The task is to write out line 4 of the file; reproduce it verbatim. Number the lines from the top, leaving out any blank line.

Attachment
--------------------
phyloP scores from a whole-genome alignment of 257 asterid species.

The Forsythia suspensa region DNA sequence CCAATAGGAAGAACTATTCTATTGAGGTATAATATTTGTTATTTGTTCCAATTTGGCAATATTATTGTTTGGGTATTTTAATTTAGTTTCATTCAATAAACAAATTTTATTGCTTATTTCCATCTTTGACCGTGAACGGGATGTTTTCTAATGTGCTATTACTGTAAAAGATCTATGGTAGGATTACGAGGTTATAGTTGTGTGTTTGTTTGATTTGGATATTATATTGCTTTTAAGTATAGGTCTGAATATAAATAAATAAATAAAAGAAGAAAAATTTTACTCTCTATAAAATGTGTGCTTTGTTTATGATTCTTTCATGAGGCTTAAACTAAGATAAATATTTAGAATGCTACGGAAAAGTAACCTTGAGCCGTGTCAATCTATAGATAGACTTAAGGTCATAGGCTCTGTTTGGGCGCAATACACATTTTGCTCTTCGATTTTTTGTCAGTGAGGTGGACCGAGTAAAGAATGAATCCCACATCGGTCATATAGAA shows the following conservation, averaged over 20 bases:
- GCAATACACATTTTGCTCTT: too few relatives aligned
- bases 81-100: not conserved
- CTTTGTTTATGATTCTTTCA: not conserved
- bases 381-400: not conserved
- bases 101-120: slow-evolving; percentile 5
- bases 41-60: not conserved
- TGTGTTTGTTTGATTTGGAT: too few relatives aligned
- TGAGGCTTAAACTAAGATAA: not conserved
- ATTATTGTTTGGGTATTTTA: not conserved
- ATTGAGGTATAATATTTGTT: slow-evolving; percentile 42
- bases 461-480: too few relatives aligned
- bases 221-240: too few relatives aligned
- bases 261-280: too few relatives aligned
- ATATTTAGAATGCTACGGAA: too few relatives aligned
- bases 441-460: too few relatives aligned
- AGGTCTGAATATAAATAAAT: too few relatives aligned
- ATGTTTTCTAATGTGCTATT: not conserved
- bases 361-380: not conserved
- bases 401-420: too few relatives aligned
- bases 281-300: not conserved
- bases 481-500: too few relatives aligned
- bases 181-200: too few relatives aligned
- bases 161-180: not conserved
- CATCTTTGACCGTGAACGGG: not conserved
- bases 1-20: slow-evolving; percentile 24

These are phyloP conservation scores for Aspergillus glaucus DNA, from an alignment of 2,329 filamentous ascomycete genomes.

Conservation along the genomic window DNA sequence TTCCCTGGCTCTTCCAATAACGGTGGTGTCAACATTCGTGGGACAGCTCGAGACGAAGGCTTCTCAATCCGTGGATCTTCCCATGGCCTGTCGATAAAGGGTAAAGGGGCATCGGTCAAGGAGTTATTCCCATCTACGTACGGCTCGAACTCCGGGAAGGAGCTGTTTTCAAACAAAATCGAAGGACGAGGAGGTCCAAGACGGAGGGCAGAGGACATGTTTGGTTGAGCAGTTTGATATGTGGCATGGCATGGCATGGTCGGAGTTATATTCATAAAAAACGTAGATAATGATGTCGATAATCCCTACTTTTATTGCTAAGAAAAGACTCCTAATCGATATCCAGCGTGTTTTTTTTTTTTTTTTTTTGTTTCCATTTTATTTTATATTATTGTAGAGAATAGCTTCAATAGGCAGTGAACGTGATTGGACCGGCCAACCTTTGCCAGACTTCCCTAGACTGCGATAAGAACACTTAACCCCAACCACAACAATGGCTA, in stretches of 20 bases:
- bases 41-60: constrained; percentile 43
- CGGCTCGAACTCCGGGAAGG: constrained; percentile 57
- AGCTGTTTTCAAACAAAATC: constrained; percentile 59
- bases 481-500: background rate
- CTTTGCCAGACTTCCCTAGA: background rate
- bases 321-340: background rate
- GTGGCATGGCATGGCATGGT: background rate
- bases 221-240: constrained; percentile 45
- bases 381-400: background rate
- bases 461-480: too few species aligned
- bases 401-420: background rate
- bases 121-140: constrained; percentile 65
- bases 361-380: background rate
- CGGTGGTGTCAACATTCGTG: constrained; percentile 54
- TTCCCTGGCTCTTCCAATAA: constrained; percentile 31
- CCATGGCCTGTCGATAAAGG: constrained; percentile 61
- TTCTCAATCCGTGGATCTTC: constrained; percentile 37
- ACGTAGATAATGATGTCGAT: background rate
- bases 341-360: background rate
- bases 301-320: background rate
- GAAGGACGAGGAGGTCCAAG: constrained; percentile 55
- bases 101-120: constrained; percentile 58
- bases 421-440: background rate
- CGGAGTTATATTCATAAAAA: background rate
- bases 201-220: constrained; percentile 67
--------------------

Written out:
- bases 81-100: not conserved